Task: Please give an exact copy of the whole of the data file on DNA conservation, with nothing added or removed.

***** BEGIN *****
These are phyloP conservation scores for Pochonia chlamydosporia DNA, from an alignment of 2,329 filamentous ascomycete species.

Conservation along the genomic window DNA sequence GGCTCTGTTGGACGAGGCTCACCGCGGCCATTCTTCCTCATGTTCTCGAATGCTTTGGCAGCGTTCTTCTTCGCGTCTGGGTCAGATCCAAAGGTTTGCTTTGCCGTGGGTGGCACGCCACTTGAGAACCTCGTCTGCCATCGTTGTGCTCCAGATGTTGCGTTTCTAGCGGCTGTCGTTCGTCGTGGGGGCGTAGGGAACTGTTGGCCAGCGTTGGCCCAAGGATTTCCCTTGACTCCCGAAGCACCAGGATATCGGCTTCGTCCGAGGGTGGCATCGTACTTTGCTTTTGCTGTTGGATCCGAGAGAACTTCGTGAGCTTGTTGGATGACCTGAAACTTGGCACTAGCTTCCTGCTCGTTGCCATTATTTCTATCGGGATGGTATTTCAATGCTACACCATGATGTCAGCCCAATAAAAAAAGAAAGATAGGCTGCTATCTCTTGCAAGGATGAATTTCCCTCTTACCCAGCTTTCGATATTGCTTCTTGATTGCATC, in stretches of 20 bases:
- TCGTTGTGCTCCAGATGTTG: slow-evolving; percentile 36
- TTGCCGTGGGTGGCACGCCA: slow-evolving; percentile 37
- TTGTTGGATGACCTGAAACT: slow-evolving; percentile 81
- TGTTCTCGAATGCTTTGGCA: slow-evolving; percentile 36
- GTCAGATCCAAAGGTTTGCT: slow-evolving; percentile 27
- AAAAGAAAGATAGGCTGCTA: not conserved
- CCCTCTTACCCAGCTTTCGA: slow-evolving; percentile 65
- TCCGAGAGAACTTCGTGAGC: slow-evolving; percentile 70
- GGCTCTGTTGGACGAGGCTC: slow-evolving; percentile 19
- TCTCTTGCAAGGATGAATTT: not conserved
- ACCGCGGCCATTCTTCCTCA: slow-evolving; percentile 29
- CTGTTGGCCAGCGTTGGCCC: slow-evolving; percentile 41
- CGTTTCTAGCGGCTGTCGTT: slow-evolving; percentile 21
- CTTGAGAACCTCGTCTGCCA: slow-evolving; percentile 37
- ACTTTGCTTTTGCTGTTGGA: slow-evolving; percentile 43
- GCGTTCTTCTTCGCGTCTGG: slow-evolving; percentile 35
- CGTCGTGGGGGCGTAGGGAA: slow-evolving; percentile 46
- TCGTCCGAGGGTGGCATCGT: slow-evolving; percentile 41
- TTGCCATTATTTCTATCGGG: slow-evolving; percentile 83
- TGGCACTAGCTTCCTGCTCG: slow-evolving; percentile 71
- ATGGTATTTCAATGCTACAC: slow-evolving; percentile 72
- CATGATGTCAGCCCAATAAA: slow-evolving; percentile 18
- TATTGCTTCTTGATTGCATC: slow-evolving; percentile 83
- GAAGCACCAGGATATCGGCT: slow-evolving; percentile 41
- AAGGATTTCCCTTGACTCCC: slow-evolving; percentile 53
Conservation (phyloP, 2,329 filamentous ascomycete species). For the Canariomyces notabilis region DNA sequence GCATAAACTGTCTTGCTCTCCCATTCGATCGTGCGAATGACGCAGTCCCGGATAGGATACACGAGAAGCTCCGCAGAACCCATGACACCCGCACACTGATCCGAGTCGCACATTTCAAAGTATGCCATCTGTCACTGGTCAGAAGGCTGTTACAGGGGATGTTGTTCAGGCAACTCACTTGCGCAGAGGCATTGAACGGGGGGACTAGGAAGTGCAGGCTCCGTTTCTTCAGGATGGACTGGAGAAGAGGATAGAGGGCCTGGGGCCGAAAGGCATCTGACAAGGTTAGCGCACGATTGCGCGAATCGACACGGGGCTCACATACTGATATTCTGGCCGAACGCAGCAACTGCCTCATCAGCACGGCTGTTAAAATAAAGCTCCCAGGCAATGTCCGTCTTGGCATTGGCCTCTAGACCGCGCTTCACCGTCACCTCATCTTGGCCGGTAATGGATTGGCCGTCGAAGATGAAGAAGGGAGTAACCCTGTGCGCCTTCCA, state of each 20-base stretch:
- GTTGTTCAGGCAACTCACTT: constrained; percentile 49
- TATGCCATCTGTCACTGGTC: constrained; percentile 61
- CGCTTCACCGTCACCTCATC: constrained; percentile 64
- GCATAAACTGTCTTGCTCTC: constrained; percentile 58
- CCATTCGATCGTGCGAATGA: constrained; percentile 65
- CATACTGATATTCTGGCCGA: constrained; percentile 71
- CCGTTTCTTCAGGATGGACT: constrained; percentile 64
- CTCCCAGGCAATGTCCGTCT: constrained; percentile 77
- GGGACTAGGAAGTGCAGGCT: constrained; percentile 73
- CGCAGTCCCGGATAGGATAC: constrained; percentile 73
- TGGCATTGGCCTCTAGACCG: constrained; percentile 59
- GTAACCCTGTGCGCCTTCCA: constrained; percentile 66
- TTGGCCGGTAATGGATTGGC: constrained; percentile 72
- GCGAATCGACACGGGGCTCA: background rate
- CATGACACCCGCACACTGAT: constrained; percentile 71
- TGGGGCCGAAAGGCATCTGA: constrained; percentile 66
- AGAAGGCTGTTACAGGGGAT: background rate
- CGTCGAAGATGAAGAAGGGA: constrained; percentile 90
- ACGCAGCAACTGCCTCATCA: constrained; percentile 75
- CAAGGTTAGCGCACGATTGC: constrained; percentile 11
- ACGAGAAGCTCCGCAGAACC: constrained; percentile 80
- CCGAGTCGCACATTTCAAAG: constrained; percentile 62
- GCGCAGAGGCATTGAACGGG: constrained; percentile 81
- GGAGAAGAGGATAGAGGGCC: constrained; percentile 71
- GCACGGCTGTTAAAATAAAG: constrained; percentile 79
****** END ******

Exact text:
These are phyloP conservation scores for Pochonia chlamydosporia DNA, from an alignment of 2,329 filamentous ascomycete species.

Conservation along the genomic window DNA sequence GGCTCTGTTGGACGAGGCTCACCGCGGCCATTCTTCCTCATGTTCTCGAATGCTTTGGCAGCGTTCTTCTTCGCGTCTGGGTCAGATCCAAAGGTTTGCTTTGCCGTGGGTGGCACGCCACTTGAGAACCTCGTCTGCCATCGTTGTGCTCCAGATGTTGCGTTTCTAGCGGCTGTCGTTCGTCGTGGGGGCGTAGGGAACTGTTGGCCAGCGTTGGCCCAAGGATTTCCCTTGACTCCCGAAGCACCAGGATATCGGCTTCGTCCGAGGGTGGCATCGTACTTTGCTTTTGCTGTTGGATCCGAGAGAACTTCGTGAGCTTGTTGGATGACCTGAAACTTGGCACTAGCTTCCTGCTCGTTGCCATTATTTCTATCGGGATGGTATTTCAATGCTACACCATGATGTCAGCCCAATAAAAAAAGAAAGATAGGCTGCTATCTCTTGCAAGGATGAATTTCCCTCTTACCCAGCTTTCGATATTGCTTCTTGATTGCATC, in stretches of 20 bases:
- TCGTTGTGCTCCAGATGTTG: slow-evolving; percentile 36
- TTGCCGTGGGTGGCACGCCA: slow-evolving; percentile 37
- TTGTTGGATGACCTGAAACT: slow-evolving; percentile 81
- TGTTCTCGAATGCTTTGGCA: slow-evolving; percentile 36
- GTCAGATCCAAAGGTTTGCT: slow-evolving; percentile 27
- AAAAGAAAGATAGGCTGCTA: not conserved
- CCCTCTTACCCAGCTTTCGA: slow-evolving; percentile 65
- TCCGAGAGAACTTCGTGAGC: slow-evolving; percentile 70
- GGCTCTGTTGGACGAGGCTC: slow-evolving; percentile 19
- TCTCTTGCAAGGATGAATTT: not conserved
- ACCGCGGCCATTCTTCCTCA: slow-evolving; percentile 29
- CTGTTGGCCAGCGTTGGCCC: slow-evolving; percentile 41
- CGTTTCTAGCGGCTGTCGTT: slow-evolving; percentile 21
- CTTGAGAACCTCGTCTGCCA: slow-evolving; percentile 37
- ACTTTGCTTTTGCTGTTGGA: slow-evolving; percentile 43
- GCGTTCTTCTTCGCGTCTGG: slow-evolving; percentile 35
- CGTCGTGGGGGCGTAGGGAA: slow-evolving; percentile 46
- TCGTCCGAGGGTGGCATCGT: slow-evolving; percentile 41
- TTGCCATTATTTCTATCGGG: slow-evolving; percentile 83
- TGGCACTAGCTTCCTGCTCG: slow-evolving; percentile 71
- ATGGTATTTCAATGCTACAC: slow-evolving; percentile 72
- CATGATGTCAGCCCAATAAA: slow-evolving; percentile 18
- TATTGCTTCTTGATTGCATC: slow-evolving; percentile 83
- GAAGCACCAGGATATCGGCT: slow-evolving; percentile 41
- AAGGATTTCCCTTGACTCCC: slow-evolving; percentile 53
Conservation (phyloP, 2,329 filamentous ascomycete species). For the Canariomyces notabilis region DNA sequence GCATAAACTGTCTTGCTCTCCCATTCGATCGTGCGAATGACGCAGTCCCGGATAGGATACACGAGAAGCTCCGCAGAACCCATGACACCCGCACACTGATCCGAGTCGCACATTTCAAAGTATGCCATCTGTCACTGGTCAGAAGGCTGTTACAGGGGATGTTGTTCAGGCAACTCACTTGCGCAGAGGCATTGAACGGGGGGACTAGGAAGTGCAGGCTCCGTTTCTTCAGGATGGACTGGAGAAGAGGATAGAGGGCCTGGGGCCGAAAGGCATCTGACAAGGTTAGCGCACGATTGCGCGAATCGACACGGGGCTCACATACTGATATTCTGGCCGAACGCAGCAACTGCCTCATCAGCACGGCTGTTAAAATAAAGCTCCCAGGCAATGTCCGTCTTGGCATTGGCCTCTAGACCGCGCTTCACCGTCACCTCATCTTGGCCGGTAATGGATTGGCCGTCGAAGATGAAGAAGGGAGTAACCCTGTGCGCCTTCCA, state of each 20-base stretch:
- GTTGTTCAGGCAACTCACTT: constrained; percentile 49
- TATGCCATCTGTCACTGGTC: constrained; percentile 61
- CGCTTCACCGTCACCTCATC: constrained; percentile 64
- GCATAAACTGTCTTGCTCTC: constrained; percentile 58
- CCATTCGATCGTGCGAATGA: constrained; percentile 65
- CATACTGATATTCTGGCCGA: constrained; percentile 71
- CCGTTTCTTCAGGATGGACT: constrained; percentile 64
- CTCCCAGGCAATGTCCGTCT: constrained; percentile 77
- GGGACTAGGAAGTGCAGGCT: constrained; percentile 73
- CGCAGTCCCGGATAGGATAC: constrained; percentile 73
- TGGCATTGGCCTCTAGACCG: constrained; percentile 59
- GTAACCCTGTGCGCCTTCCA: constrained; percentile 66
- TTGGCCGGTAATGGATTGGC: constrained; percentile 72
- GCGAATCGACACGGGGCTCA: background rate
- CATGACACCCGCACACTGAT: constrained; percentile 71
- TGGGGCCGAAAGGCATCTGA: constrained; percentile 66
- AGAAGGCTGTTACAGGGGAT: background rate
- CGTCGAAGATGAAGAAGGGA: constrained; percentile 90
- ACGCAGCAACTGCCTCATCA: constrained; percentile 75
- CAAGGTTAGCGCACGATTGC: constrained; percentile 11
- ACGAGAAGCTCCGCAGAACC: constrained; percentile 80
- CCGAGTCGCACATTTCAAAG: constrained; percentile 62
- GCGCAGAGGCATTGAACGGG: constrained; percentile 81
- GGAGAAGAGGATAGAGGGCC: constrained; percentile 71
- GCACGGCTGTTAAAATAAAG: constrained; percentile 79